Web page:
Canadian Pot Activists Fired Up After Two U.S. States Legalize Marijuana

If there’s one thing that can get the nation’s pot smokers motivated it’s the legalization of marijuana.

After two U.S. states okayed pot for recreational use in ballot initiatives on Tuesday, activists in this country renewed their call to legalize it in Canada.

“This is monumental. I finally feel like we’re beginning to see the end of the war on cannabis around the world,” cannabis crusader Dana Larsen, a founding member of the Canadian Marijuana Party and the B.C. Marijuana Party, told QMI Agency Wednesday.

But just as Colorado and Washington loosened up, Canada tightened its drug laws.

On the very same day as the U.S. election, the Canadian federal Safe Streets and Communities Act went into effect, introducing mandatory minimum penalties for marijuana possession and production: one year in jail for more than 3 kg, and six months for between six and 200 plants.

“These drugs are illegal because of the harmful effect they have on users and on society, including violent crime,” Carl Vallee, a press secretary to Prime Minister Stephen Harper, said in April in response to a pro-pot protest on Parliament Hill. “Our government has no interest in seeing any of these drugs legalized or made more easily available to youth.”

While 3 kg is probably more than most people would have for personal use, it’s a lot less than Larsen has on hand at the two medical marijuana dispensaries he runs in B.C. The new mandatory minimums apply to him and his staff.

“It’s an irony that in the States they’ve (taken) two huge steps forward and in Canada it’s really one big step back,” said Larsen, who is currently taking his Sensible B.C. tour around his home province to push for decriminalization of “simple cannabis possession.”

The move by the two U.S. states is an “inspiration” to those who want to see Canada “embrace a smart drug policy,” David Valentin, of the Young Liberals of Canada, said in a statement Wednesday. “We are losing over a billion dollars of tax revenue, wasting over $400 million trying to enforce a failed drug strategy and giving young people criminal records,” he said.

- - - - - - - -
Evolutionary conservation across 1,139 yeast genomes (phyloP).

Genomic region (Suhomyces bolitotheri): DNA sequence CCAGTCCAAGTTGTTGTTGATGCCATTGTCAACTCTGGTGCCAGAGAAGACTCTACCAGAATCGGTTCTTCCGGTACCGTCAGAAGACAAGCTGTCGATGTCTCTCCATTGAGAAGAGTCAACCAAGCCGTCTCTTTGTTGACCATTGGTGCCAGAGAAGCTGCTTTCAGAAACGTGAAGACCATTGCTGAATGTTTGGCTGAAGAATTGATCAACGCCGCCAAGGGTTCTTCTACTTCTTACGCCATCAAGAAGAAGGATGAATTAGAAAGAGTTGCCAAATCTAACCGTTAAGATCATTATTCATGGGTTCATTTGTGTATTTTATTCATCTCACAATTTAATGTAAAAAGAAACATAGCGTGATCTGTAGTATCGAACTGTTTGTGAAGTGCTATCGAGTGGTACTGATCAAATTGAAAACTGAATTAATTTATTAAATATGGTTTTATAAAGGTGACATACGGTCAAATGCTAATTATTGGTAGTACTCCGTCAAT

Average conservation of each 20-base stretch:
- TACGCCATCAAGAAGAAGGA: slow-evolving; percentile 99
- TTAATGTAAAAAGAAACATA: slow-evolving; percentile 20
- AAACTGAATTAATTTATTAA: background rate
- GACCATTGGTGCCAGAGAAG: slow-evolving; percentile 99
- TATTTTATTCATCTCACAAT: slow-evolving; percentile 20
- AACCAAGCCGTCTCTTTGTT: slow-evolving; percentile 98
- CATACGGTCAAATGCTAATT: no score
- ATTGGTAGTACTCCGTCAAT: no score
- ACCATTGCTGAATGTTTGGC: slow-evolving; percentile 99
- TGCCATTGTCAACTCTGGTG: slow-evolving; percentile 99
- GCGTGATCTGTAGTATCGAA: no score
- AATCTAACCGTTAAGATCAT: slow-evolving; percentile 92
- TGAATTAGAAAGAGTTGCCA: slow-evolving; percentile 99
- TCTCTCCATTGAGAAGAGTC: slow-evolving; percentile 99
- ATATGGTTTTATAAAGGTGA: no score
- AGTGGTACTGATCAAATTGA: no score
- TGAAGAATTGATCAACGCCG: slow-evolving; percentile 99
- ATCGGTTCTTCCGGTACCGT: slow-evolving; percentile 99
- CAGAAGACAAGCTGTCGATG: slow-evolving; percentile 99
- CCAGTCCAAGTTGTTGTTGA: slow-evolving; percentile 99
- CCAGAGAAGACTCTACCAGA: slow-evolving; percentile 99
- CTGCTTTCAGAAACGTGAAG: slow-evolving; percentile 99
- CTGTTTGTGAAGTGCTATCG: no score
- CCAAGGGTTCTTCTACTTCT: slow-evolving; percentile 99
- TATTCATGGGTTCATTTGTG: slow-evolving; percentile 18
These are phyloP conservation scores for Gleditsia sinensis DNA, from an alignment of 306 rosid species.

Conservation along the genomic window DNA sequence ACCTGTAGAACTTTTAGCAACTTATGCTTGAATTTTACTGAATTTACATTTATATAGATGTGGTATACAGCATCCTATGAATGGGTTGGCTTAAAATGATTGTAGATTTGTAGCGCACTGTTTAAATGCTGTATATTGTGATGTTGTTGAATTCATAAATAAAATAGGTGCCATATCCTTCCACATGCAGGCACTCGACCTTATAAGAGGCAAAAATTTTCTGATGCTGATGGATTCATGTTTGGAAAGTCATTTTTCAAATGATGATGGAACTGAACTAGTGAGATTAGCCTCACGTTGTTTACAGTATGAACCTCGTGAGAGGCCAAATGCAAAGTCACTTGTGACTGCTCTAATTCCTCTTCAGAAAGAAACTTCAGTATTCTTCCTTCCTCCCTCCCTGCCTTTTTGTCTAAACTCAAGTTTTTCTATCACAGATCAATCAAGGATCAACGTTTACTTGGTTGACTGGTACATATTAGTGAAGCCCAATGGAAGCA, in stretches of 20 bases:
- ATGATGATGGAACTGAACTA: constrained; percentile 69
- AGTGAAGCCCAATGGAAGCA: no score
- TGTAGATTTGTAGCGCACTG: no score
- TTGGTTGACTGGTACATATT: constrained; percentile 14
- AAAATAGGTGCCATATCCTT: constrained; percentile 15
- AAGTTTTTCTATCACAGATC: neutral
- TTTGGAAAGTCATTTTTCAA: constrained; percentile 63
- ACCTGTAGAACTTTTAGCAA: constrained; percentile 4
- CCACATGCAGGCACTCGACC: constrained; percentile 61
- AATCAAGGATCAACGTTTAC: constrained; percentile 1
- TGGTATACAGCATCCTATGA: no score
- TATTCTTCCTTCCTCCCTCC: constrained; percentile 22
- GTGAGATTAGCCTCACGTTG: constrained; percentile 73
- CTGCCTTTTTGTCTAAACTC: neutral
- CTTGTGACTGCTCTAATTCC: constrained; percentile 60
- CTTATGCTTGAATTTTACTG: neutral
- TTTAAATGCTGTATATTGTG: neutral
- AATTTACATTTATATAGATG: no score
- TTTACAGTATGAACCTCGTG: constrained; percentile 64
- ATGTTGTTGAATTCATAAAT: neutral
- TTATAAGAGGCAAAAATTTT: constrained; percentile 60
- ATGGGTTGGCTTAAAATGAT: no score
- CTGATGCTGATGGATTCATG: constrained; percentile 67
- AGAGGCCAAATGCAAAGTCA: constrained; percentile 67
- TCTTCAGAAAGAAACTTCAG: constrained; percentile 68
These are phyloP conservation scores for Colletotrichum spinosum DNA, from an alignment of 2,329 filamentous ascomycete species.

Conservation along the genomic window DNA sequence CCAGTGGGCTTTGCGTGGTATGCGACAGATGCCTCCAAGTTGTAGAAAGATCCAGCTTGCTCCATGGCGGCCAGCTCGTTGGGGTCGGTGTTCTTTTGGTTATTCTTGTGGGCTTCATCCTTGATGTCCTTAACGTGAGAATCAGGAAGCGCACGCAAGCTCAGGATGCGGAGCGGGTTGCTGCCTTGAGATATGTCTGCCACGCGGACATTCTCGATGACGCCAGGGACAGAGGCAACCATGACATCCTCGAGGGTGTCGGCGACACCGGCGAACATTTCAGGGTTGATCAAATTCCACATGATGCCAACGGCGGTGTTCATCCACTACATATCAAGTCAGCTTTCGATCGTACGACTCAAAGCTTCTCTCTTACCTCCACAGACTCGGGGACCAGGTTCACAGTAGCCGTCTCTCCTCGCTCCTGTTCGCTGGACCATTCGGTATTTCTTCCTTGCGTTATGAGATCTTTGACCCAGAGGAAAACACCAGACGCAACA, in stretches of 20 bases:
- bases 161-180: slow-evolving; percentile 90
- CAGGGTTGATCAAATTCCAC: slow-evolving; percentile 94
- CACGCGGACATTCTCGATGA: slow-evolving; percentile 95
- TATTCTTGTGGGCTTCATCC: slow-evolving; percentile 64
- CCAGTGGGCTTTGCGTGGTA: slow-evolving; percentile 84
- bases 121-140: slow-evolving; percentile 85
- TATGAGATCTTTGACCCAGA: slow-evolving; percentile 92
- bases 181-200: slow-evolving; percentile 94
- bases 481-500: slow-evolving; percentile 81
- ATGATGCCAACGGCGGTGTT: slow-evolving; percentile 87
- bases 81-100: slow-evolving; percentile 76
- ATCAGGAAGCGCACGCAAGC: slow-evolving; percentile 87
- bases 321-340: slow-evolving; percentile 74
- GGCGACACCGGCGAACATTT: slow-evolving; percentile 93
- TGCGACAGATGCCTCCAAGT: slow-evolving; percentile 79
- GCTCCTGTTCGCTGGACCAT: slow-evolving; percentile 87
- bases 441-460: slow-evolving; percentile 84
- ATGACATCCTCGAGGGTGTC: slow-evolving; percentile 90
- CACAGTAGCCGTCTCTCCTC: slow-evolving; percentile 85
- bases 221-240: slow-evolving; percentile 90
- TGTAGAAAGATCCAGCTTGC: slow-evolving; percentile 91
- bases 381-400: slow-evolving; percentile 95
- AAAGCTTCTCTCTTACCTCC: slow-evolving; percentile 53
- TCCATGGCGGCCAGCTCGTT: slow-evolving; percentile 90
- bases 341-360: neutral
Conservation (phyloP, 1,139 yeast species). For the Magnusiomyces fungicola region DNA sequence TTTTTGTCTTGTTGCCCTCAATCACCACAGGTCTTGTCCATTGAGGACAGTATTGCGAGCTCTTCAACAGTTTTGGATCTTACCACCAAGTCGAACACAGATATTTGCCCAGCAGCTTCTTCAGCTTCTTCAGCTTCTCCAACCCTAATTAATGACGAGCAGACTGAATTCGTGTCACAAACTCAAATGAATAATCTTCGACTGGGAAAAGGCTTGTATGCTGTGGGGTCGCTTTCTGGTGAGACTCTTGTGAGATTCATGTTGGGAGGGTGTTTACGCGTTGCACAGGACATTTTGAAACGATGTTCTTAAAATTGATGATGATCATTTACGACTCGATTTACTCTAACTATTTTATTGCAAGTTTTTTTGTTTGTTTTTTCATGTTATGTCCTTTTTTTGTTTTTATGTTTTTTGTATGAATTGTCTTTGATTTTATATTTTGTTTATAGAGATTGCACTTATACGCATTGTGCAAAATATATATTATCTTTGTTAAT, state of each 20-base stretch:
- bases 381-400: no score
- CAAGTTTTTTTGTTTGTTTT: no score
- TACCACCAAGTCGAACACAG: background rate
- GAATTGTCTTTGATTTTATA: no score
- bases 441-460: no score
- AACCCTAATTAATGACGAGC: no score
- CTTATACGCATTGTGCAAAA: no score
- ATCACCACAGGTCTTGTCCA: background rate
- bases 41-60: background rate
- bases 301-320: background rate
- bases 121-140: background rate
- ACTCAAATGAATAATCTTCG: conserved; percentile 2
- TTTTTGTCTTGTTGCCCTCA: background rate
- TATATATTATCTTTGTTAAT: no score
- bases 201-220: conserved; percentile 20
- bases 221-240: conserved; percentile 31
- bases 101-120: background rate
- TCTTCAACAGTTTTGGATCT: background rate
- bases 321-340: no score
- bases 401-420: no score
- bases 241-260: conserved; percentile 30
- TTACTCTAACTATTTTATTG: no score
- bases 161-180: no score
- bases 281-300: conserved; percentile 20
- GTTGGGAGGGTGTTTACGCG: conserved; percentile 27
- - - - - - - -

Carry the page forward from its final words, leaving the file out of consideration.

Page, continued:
– Read the entire article at Toronto Sun.

Comments

6 Comments

  1. george lenard on

    Without fact nor subtantiated opinion our Prime Minister denies logic and constitutional rights. Only political trash would do such a thing!

  2. Brian Kerr on

    Mr. Harper please kill your self. You nazi price of shit.

  3. gutrod on

    The government line is always ‘pot would be made more easily available to youth’ if it were legalized. What a croc of B.S. They believe they are doing God’s work by eliminating the use of one of God’s creations, the beloved cannabis plant with it’s many uses. Kids, don’t do drugs unless you drink them in the form of alcohol which is the primary gateway to harder drugs. Many hard drug addicts started with alcohol and are full blown alcoholic’s. This is never acknowledged by our so called protectors. More like Persecutors.

  4. Anonymous on

    Mr Harper is like an ostrich. He hides his head in the sand when he senses danger.He keeps governing this country as if hes the only person living in Canada.Hey Mr.Wake up a majority of Canadians are asking you to legalize marijuana you cant forever say no you bunch of fascists

  5. Mary-Jane Greentumbs on

    Absolutely stupid! The legalization of pot will send tax dollars to where they should be going and take the power out of the hands of large drug cartels. And the whole “keeping out of the youth’s hands” remark, there is a legal age on drinking, gambling, and smoking in this country. Just a small sugestion, maybe a legal age for pot too? But hey its the pot and pot heads that are the real problem in this country right? Not the government people who just pretend they don’t smoke it. Saying the legalization will increase violence is also something they need to look further into. Case in point Portugal (low crime rate) where drugs are not punished with jail time, they get a fine and have to report to rehab. Now which seems more realistic? Spending money to rehabilitate someone, or spending more money to lock someone up (where there is plenty of violence to go around), who will probably use/sell again?

  6. Anonymous on

    “These drugs are illegal because of the harmful effect they have on users and on society, including violent crime,” Carl Vallee, a press secretary to Prime Minister Stephen Harper, said

    Telling lies like this ,should carry mandatory minimum of 50 years .or better yet the death penalty.